38. Causes of Project Risk • Service/Product Risks: If the project involves a new service or product, several risks can arise. • Market riskcomes from competition. • Technological riskcan arise from technology advances made once the project has started, rendering obsolete the technology chosen for service or product. • Legal riskfrom liability suits or other legal action. • Project Team Problems: Poor member selections and inexperience, lack of cooperation, etc. • Operations Risk: Information inaccuracy, miss-communications, bad project timing, weather…

  39. ANALYZING PROBABILITIES • What is the probability that our sample project will finish in 69 weeks as scheduled? 100% (Why?) • Because we used CPM! • (This means we were certain of all of our activity times.) • If we weren’t certain, we should have used PERT • You only do risk analysis if you use PERT

  40. PERT and PROBABILITIES • With PERT’s three time-estimates, we get a mean (average) time and a variance for each activity and each path. • We also get a project mean time and variance. • In order to compute probabilities (assuming a normal distribution) we need the activity means and variances. • Most computer packages calculate this for you.

  41. Probability of Project Completion • The probability of a project being completed by a given date is a function of the mean activity times and variances along the critical path(s). • The probability of a specific activity being completed by a given date is a function of the mean activity times and variances along the longest path leading up to that activity. • If you have more than one critical path, focus on the path with the greatest variance. • A near-critical path may also be a problem, depending on the mean and variance of it’s activities.

  42. Distributions & Probability • A Beta distribution is often used for the three estimates of each activity • This allows skewed distributions. Optimistic------Most likely -----------------------Pessimistic (3 ------------- 5 ---------------------------------- 11) • Normal distributions are needed for probabilities. • A distribution of activity-means is a normal distribution, even though each activity time may be a beta distribution.

  43. Probability Time a m b Mean Beta Distribution Each activity may have its three time estimates skewed (Beta Distribution), but the path along which this activities lie has a normal distribution and thus a mean and variance. Pessimistic Optimistic

  44. Figuring Probabilities • Assume a PERT project critical path takes 40 days, and that the variance of the critical path is 2.147 • You wish to know the probability of the project going over 42 days. • Compute the standard deviation of the critical path. • The square root of the variance of 2.147 = Std. Dev. = 1.465 • POM/QM software gives you the variance of the critical path. • Compute the Z value: Z = (absolute time difference) / Std. Dev. In this example, Z= (42 days - 40 days) / 1.465 = 1.365 • Look up the Z value of 1.365in a Normal Distribution table to get the probability of the project taking 42 days. • Subtract it from 100% to get the probability of going over 42.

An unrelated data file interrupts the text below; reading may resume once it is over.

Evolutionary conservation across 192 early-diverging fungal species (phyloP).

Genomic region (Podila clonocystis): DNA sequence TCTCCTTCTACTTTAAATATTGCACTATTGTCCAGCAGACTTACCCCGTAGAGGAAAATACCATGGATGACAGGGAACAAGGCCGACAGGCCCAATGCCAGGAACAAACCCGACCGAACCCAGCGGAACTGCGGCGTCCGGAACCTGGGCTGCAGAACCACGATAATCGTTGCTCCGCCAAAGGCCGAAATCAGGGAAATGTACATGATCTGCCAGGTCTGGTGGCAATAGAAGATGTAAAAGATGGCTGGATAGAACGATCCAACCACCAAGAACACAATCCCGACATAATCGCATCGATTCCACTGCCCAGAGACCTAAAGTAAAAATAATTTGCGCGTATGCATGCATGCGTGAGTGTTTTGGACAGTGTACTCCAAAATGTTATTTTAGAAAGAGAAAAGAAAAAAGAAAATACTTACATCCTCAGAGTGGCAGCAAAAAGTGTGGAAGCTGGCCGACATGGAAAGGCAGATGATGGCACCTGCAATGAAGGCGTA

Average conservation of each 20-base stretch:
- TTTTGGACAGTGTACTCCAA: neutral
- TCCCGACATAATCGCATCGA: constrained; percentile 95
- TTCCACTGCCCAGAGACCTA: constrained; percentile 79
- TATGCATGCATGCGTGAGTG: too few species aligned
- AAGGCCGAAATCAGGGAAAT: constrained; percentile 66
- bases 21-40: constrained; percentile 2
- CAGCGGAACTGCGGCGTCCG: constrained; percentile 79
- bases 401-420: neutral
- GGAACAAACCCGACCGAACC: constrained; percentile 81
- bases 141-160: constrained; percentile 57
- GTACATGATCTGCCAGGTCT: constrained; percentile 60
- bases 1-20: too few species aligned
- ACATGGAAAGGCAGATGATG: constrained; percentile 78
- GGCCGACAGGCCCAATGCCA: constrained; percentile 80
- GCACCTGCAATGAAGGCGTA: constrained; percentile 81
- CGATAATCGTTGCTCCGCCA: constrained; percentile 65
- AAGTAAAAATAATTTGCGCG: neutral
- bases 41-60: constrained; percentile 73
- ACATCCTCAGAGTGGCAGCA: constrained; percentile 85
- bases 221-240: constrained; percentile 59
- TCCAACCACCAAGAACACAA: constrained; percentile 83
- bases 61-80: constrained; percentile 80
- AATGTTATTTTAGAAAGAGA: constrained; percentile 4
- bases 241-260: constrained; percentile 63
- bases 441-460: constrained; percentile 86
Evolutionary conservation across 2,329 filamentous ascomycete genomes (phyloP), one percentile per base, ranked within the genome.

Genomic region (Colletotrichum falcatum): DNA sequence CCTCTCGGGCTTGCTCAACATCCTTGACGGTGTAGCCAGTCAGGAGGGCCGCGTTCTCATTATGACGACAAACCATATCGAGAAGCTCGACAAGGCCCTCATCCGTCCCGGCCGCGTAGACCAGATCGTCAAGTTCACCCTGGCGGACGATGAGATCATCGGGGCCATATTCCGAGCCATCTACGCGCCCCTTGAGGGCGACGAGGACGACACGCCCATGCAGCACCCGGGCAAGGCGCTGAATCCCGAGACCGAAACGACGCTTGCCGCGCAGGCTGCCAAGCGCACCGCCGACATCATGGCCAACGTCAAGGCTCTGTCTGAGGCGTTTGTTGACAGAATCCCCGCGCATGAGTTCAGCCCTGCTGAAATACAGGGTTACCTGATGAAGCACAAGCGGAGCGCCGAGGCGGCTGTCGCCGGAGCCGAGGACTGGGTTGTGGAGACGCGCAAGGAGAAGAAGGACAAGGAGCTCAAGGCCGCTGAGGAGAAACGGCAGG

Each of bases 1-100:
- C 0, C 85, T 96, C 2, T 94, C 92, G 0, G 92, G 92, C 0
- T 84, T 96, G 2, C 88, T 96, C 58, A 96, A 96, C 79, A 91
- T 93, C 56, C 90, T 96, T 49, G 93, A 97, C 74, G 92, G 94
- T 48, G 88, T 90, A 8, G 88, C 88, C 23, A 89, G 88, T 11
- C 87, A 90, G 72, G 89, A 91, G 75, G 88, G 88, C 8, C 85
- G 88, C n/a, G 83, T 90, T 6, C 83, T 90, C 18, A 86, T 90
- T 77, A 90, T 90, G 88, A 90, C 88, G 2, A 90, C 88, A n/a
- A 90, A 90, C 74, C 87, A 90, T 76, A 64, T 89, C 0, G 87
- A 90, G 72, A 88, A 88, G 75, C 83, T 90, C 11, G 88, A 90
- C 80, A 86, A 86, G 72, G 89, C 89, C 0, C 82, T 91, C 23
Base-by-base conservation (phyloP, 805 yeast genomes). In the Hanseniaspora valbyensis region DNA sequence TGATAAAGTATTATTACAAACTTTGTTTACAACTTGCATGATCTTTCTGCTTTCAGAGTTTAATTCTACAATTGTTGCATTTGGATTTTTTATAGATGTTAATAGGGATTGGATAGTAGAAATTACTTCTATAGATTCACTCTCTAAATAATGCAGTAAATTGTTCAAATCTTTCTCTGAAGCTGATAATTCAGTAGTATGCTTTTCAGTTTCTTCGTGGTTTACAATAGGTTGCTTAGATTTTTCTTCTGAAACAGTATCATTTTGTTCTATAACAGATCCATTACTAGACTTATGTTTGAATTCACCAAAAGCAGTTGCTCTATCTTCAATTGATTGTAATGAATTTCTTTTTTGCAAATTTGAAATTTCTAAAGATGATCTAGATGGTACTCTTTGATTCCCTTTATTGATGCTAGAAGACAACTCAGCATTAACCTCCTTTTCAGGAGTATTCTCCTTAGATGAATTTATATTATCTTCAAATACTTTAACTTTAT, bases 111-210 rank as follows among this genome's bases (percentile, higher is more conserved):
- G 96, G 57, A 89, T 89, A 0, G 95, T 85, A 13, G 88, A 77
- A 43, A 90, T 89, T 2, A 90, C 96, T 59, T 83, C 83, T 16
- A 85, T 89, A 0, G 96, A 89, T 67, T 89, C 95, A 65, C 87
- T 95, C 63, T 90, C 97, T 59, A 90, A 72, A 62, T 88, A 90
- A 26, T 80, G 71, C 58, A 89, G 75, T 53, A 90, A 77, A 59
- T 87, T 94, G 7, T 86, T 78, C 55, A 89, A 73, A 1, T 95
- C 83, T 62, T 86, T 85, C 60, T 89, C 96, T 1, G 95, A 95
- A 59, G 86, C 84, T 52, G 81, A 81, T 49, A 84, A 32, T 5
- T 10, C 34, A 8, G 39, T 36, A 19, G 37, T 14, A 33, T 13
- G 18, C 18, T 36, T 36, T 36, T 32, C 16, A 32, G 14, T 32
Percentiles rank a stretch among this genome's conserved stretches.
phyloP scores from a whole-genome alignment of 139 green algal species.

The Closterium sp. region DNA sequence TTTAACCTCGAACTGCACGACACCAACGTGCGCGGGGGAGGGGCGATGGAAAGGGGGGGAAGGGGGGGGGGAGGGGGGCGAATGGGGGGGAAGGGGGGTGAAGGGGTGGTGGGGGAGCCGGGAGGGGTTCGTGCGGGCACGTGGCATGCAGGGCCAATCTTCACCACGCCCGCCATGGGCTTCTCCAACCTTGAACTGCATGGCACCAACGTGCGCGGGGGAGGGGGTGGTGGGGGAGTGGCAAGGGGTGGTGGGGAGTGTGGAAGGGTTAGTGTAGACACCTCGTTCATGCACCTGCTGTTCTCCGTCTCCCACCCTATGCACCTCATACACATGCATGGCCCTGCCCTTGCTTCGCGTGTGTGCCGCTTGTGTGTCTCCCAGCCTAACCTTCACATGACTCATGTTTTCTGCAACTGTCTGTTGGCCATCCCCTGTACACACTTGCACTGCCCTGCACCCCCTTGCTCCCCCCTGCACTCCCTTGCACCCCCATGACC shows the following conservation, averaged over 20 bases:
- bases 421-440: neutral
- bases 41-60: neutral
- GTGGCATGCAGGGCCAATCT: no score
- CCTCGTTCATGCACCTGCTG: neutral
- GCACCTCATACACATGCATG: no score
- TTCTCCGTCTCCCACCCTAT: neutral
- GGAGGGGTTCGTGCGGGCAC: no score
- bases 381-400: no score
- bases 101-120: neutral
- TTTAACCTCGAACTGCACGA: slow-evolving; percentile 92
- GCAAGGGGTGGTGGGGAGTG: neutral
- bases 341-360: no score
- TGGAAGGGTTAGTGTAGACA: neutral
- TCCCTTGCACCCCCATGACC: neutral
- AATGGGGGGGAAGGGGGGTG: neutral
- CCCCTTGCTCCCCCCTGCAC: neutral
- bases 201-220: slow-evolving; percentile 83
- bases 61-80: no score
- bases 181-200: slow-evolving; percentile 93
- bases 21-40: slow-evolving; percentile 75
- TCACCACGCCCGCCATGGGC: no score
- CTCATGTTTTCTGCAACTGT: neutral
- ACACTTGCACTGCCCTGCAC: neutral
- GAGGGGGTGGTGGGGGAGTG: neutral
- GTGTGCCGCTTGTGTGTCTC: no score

45. .9139 Look up the Z value (1.365) in the table of normal distribution. (In this case you need to interpolate between the Z values of .9313 and .9147) .9139 or 91.39% is the probability of the project taking 42 days. Thus the probability of going over 42 days is 100 - 91.39 = 8.61%

  46. Normal distribution of variances along the critical path. Sum of its variances = 2.147 Std. Dev. = 1.465 weeks Project Length (critical path) is 40 weeks Probability of completing the project in 42 weeks is 91.39% Probability of exceeding 42 weeks is 8.61% 40 42 Project duration (weeks)

  47. What is the Probability of it taking 72 weeks? Critical Path = B - D - H - J – K = 69 weeks T= 72 weeksC= 69weeks T – C 2 z = 2 =  (variances of activities along critical path) 3 3.44818 72 – 69 11.89 z = z = St. Adolf’s HospitalA 69-week Project Critical Path Variance 2 = 1.78 + 1.78 + 2.78 + 5.44 + 0.11 = 11.89 Z = 0.870 Look up Z value in normal distribution table

  48. Look up the Z value (0.870) in the table of normal distribution. .8078 or 80.78%is the probability of the project taking 72 wks. Going over 72 weeks would be 100 – 80.78 = 19.22%

  49. Normal distribution: Mean = 69 weeks;  = 3.45 weeks Length of critical path is 69 weeks Probability of taking 72 weeks is 0.8078 or 80.78% Probability of exceeding 72 weeks is 0.1922 or 19.22% St. Adolf’s HospitalProbability of Completing Project On Time 69 72 Project duration (weeks)

  50. Resource-Related Problems • Padded Time Estimates: Many time-estimates come with a built-in cushion that management may not realize. • Latest Date Mentality: The tendency for employees (and students) to procrastinate until the last moment before starting. • Failure to Deliver Early, even if the work is completed before the latest finish date.